Parallel traversals is slightly different. What this feature does is that it enables starting a number of graph traversals in parallel, for cases where identifying certain patterns across a large graph is needed. Schad said currently this requires user direction, while in the future automatic parallelization will be introduced.
It’s clear that the focus of these features, as well as the overall approach for ArangoDB, is on graph queries and analytics. This is even more evident, considering some form of schema has just been introduced now. In a recent article, ArangoDB expressed the position that a multi-model approach may be beneficial for knowledge graphs.
While the main argument, i.e. that having multi-model capabilities helps with data transformation, is true, it’s hard for us to conceive how it is possible to talk about knowledge graphs without a schema. Furthermore, we don’t see the layered cake introduced, implying that ArangoDB can be a substrate for knowledge graphs, supported by at least some interoperability layer with graph standards at this point.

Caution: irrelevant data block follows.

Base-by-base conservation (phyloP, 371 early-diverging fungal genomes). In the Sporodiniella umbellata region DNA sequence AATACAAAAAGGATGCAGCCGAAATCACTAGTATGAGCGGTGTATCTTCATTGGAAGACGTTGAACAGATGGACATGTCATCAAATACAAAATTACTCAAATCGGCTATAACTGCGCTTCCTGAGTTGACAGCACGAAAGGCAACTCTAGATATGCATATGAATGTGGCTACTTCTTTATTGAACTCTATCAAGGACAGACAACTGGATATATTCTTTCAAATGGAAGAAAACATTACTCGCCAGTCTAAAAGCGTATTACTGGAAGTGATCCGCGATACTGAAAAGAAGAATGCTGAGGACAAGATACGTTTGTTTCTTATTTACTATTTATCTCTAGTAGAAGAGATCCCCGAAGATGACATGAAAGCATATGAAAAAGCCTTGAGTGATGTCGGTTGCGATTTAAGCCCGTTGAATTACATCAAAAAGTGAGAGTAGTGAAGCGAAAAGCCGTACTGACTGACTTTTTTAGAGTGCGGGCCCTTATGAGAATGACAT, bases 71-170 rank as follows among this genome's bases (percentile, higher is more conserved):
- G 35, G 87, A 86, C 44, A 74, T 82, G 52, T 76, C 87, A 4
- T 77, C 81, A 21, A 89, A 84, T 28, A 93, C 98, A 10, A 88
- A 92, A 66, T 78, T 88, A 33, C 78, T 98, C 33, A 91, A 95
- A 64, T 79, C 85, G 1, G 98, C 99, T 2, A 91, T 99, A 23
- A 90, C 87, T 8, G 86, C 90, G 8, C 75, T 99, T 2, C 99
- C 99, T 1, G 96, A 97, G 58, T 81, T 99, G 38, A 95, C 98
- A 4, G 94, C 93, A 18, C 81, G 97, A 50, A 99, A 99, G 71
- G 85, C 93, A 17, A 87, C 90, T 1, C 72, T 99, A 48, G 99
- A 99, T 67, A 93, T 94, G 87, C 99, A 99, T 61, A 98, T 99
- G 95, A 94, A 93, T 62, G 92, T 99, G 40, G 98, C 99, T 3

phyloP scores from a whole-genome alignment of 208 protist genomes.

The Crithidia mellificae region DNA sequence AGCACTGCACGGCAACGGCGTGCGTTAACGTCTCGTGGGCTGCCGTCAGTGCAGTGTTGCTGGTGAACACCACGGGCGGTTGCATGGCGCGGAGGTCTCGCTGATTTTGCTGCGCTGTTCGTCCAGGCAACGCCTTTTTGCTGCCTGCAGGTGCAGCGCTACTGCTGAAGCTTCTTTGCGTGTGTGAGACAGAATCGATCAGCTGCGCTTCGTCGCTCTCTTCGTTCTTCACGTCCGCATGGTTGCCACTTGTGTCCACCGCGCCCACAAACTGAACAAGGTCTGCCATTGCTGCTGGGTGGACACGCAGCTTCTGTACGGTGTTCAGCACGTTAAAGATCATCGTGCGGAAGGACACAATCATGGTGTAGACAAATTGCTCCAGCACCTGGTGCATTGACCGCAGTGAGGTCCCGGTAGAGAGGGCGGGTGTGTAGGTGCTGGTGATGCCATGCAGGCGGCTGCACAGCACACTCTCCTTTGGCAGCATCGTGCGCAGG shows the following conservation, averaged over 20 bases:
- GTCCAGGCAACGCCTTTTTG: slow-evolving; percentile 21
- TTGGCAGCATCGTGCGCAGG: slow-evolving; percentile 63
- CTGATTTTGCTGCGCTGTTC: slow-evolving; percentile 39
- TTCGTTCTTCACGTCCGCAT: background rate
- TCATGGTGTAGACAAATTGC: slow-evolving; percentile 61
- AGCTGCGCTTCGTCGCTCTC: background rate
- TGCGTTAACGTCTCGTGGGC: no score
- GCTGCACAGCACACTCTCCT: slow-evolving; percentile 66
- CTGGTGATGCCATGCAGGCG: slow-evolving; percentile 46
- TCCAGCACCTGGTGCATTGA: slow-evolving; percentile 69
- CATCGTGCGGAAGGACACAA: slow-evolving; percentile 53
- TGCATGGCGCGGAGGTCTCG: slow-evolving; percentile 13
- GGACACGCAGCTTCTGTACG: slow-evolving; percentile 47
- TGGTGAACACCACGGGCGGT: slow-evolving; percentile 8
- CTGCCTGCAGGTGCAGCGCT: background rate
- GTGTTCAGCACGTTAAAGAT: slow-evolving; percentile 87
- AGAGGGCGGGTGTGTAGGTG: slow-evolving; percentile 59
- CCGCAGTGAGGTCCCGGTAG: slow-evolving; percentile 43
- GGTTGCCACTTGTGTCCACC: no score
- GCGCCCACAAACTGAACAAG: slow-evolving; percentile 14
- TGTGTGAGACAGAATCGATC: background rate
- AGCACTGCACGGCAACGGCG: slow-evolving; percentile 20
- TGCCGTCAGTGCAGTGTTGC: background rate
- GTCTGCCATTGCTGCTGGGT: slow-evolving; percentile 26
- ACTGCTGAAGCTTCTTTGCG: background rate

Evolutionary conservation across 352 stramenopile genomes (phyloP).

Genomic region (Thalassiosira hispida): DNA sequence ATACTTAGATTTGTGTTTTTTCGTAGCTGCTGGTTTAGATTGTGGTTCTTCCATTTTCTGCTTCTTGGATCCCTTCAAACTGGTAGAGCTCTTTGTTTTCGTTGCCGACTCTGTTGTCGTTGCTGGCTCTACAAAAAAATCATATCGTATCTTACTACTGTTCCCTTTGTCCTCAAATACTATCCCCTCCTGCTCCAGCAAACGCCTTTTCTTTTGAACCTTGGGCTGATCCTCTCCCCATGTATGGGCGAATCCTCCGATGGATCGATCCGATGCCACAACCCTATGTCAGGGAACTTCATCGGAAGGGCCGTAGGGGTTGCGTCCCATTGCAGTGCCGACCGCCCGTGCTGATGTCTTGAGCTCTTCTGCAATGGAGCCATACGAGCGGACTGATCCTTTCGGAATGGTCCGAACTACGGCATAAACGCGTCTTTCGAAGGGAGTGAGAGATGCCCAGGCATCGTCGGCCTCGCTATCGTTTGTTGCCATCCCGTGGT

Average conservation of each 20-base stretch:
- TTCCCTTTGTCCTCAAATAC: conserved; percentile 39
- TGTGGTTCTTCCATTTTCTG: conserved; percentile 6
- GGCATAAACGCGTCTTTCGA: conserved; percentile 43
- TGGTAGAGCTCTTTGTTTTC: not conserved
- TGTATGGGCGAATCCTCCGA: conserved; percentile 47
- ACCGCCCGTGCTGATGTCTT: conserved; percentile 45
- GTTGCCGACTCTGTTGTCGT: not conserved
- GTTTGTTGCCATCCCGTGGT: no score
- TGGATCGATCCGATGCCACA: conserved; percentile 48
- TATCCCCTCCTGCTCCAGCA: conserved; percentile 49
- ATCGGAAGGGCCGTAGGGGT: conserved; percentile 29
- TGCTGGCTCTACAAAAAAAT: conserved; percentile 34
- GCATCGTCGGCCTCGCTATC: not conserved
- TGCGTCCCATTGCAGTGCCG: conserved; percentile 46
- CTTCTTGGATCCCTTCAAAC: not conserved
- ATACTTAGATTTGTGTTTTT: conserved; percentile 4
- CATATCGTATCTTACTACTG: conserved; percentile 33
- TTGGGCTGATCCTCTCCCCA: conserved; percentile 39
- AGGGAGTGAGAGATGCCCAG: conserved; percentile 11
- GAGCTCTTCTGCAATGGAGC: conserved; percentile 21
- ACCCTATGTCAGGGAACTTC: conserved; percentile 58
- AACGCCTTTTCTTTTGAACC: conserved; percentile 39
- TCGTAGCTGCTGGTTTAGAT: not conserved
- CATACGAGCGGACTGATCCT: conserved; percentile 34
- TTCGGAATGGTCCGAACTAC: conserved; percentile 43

When discussing this with ArangoDB’s team, they mentioned that AQL, ArangoDB’s query language, is an integral part of its multi-model capabilities. While SPARQL does not work for ArangoDB, which makes sense considering ArangoDB’s model supports property graphs, ArangoDB participates in the GQL query language standardization effort for property graphs.
Understandably, this may take a while. Equally understandably, ArangoDB’s team expressed the conviction that AQL will still be the preferred way to access data in ArangoDB. They also said that being clear about not being SQL-compatible comes with the territory. What is not understandable to us, however, is the lack of support for interoperability on the graph data import/export level.
Support for RDF import/export, for example, which other graph databases offer, would be an obvious benefit. ArangoDB’s team noted there is community work going on in that area, but it’s not yet open sourced or included in ArangoDB’s distribution. In terms of graph capabilities, we see ArangoDB as a typical product in the property graph category: more suitable for analytics, less so for data integration / knowledge management.
Overall, ArangoDB’s multi-model capabilities and distributed-first approach make it an interesting offering for a number of use cases. If you are willing to dive into its sui generis approach, and have use cases that match it, it’s certainly worth considering.